Efficiently watering plants
The goal is to have an irrigation system that maximizes efficiency by watering the right amount, at the right frequency, to the right place, at the right time.
- The amount is determined by the size of the plants in the hydrozone. The entire root ball area should be wet. Low and very-low use plants require less water overall, because they need less frequent irrigation. However, they still require their root ball to be soaked when they are watered.
- The frequency will be influenced by the ability of water to move through the soil and the water needs of the plants. For low water use plants, it is usually once every three weeks, for very-low plants, a few times per summer. All soils must have time between watering to allow water to drain and oxygen to reach roots. Clay soils will hold water for even longer, so frequency will be reduced to allow them to drain.
- The place is to the root zone where runoff and evaporation can be minimized. Larger plants will have larger root zones and may require a larger irrigated area. It is also beneficial to water deep. This helps to promote deep, drought-tolerant root growth.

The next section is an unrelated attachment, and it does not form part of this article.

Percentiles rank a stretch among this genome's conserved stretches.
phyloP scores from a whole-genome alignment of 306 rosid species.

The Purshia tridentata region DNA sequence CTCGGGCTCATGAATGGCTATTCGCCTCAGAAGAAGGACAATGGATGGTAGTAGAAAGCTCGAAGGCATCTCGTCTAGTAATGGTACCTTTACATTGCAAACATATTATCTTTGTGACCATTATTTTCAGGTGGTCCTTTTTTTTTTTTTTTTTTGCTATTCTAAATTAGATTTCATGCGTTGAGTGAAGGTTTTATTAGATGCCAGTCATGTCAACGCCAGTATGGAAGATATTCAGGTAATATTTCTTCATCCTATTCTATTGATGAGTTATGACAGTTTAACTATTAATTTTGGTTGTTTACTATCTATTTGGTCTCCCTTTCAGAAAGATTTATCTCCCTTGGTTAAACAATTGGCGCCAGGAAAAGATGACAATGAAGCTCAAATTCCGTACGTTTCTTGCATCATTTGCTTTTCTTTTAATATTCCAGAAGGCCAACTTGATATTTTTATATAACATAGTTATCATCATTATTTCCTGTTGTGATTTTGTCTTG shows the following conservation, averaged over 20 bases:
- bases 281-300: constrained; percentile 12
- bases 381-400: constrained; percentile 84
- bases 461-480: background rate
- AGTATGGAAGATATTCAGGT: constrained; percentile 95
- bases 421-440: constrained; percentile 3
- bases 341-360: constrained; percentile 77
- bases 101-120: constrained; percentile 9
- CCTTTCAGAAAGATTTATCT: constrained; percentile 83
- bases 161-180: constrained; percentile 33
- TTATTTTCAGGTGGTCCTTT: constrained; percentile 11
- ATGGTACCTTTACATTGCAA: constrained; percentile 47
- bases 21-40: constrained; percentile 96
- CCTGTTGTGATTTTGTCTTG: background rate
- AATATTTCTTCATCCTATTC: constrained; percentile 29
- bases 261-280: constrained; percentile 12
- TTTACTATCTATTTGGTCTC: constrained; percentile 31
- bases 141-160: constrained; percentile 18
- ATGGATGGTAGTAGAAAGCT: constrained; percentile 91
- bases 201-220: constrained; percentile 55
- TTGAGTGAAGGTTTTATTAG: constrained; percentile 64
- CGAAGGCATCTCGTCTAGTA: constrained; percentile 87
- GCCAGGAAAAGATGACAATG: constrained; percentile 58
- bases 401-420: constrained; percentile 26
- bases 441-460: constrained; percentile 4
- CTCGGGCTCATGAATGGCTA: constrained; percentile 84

- The right time is usually between 2:00 a.m. and 6:00 a.m. This will reduce evaporation, but still prevent conditions that are conducive to pest and disease growth. Irrigation should also be adjusted according to weather conditions. Often landscapes won’t need any winter irrigation at all.
A smart irrigation controller is highly recommended. Once set up, it can automatically adjust irrigation seasonally, increasing efficiency and paying for itself in water savings. Look for one with the EPA WaterSense label.
Compatible, complimentary plant communities can be established by grouping plants that have similar water needs into hydro-zones. When possible, re-use existing irrigation systems and retrofit them for increased efficiency.